Published on December 8, 2021
Written by Yinxian Zhang, Assistant Professor at Queens College in the City University of New York, former China Public Policy Postdoctoral Fellow
As the Chinese Communist Party (CCP) turns 100, domestic support for the Chinese state has grown among many citizens. At the same time, anti-U.S. sentiment has become more prevalent – particularly online. Today, people are worried about the possibility of a U.S.-China cold war and the broader resurgence of authoritarianism. In fact, in past decades, close people-to-people ties between the U.S. and China have changed many aspects of the two societies and acted as a ballast of sorts and stabilized the relationship between both countries. Yet the bilateral relationship seems more uncertain now than ever.
Research has shown that pro-government sentiment was not mainstream in unofficial Chinese discourse during the reform era. On the contrary, after the death of Mao, liberalism and a belief in science and democracy came to dominate popular discourse amidst the collective trauma of previous political movements, including the Cultural Revolution. This pro-democracy tendency echoed the global zeitgeist of what Harvard scholar Samuel Huntington termed the “third wave” of democratization. It was further fueled by popular dissatisfaction with domestic problems, such as government corruption, police brutality, and air pollution. While nationalism and anti-democracy voices have never vanished, for a long time they were sidelined and discredited in the online sphere, the primary platform of spontaneous political discussions in China.
In this context, many Chinese “influencers” had long deemed America the lighthouse of democracy that could serve as an example to the Chinese people. Today, American audiences may be surprised to learn how much the Chinese public, especially netizens, fanatically admired the U.S. in the 2000s and early 2010s.
For many Chinese, learning about the political realities abroad has led to a reevaluation of the political realities at home.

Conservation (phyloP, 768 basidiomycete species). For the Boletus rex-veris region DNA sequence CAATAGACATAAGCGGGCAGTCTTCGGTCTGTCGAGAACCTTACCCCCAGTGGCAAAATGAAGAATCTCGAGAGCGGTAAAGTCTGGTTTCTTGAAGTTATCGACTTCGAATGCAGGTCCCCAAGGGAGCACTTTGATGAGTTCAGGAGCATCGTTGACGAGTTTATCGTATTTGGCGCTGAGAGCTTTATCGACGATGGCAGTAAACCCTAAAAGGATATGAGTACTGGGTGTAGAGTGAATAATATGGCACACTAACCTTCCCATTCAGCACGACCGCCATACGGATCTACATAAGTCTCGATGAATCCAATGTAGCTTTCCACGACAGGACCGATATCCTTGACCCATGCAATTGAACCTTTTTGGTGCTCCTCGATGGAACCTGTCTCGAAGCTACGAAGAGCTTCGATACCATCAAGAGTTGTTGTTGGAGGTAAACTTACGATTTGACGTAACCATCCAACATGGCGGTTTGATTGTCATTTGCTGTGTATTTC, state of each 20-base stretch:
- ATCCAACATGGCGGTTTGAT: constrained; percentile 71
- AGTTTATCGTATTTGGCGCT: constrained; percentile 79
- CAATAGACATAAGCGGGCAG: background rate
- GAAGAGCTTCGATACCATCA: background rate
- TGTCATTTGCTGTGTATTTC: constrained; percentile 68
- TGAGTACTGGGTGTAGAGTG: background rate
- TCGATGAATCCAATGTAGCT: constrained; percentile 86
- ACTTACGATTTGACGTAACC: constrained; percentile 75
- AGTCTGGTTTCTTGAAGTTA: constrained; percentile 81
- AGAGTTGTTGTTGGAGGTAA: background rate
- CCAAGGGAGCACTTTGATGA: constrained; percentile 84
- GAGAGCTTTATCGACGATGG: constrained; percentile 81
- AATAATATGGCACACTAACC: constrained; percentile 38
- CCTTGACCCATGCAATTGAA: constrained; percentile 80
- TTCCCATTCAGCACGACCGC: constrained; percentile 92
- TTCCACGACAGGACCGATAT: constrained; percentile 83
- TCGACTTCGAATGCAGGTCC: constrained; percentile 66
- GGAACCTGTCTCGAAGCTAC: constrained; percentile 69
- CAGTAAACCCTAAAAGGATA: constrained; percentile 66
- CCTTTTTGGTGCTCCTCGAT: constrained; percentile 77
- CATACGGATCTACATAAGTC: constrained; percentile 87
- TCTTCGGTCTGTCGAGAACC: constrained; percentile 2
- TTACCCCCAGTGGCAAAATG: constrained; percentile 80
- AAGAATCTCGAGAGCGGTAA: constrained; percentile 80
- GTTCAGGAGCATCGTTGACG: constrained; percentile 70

So, how did we end up here? How did support for liberalism give way to support for authoritarianism? While propaganda and censorship have played an important role, they alone cannot fully explain the dramatic change in public opinion in recent years. After all, people’s desire for democracy had survived and thrived in China since the late Qing Dynasty, despite persistent political control. Even at the beginning of the COVID-19 pandemic, when China tightened state control, the world still witnessed unprecedented public outcries and firm demands for free speech and transparency. Since then, however, while state control has largely remained constant, the Chinese public has switched to enthusiastically supporting their government as they learned more about pandemic conditions outside of China.
In fact, the shift in Chinese public opinion during COVID-19 mirrors the long-term change in Chinese popular discourse in the 2010s. Research points to the Chinese people’s disillusions with the West, especially the U.S., as a major reason behind this trend. Chinese people used to have overly rosy view of America. Yet, as internet usage has increased, so too has the Chinese public’s exposure to America’s far-from-perfect realities. This has sowed doubt and disappointment as people’s images of the lighthouse of democracy have been challenged by issues such as the Jeffery Epstein scandal, the Capitol attack, COVID-19 response failures, and rising anti-AAPI hate crimes.
For many Chinese, learning about the political realities abroad has led to a reevaluation of the political realities at home. The flaws and contradictions of the government have now become more tolerable in their eyes. They think, “If other countries, especially those that were supposed to be much better than my country, are in fact experiencing crises, delivering worse governance, and showing me distrust and hostility, why would I be so demanding about my own government?”
This popular perception helps strengthen the legitimacy of the Chinese regime. While this may not necessarily guarantee the regime’s long-term security – it puts tremendous pressure on the government to keep outperforming its Western counterparts – it effectively undermines people’s confidence in liberal democracy. As long as the Chinese public perceives the West as inefficient yet hostile, domestic support for the CCP will continue to rise.
In this context, calling the pandemic the “China virus,” arresting Chinese scientists, and fostering widespread distrust and hostility toward the Chinese and Chinese-American population does everything but rebuild the Chinese people’s faith in liberal democracy. Hence, moving forward, the CCP will likely benefit from bipartisan anti-China rhetoric and Cold War nostalgia. On the contrary, it will be more difficult to solidify popular support for authoritarianism if liberal democracy is redeemed and can show the world what it is better at: openness, transparency, and respecting and protecting citizens, no matter who they are. As the world becomes ever more connected, how liberal values manifest across the globe – or don’t – in the coming years will be one of the defining factors in how public opinion shifts in China.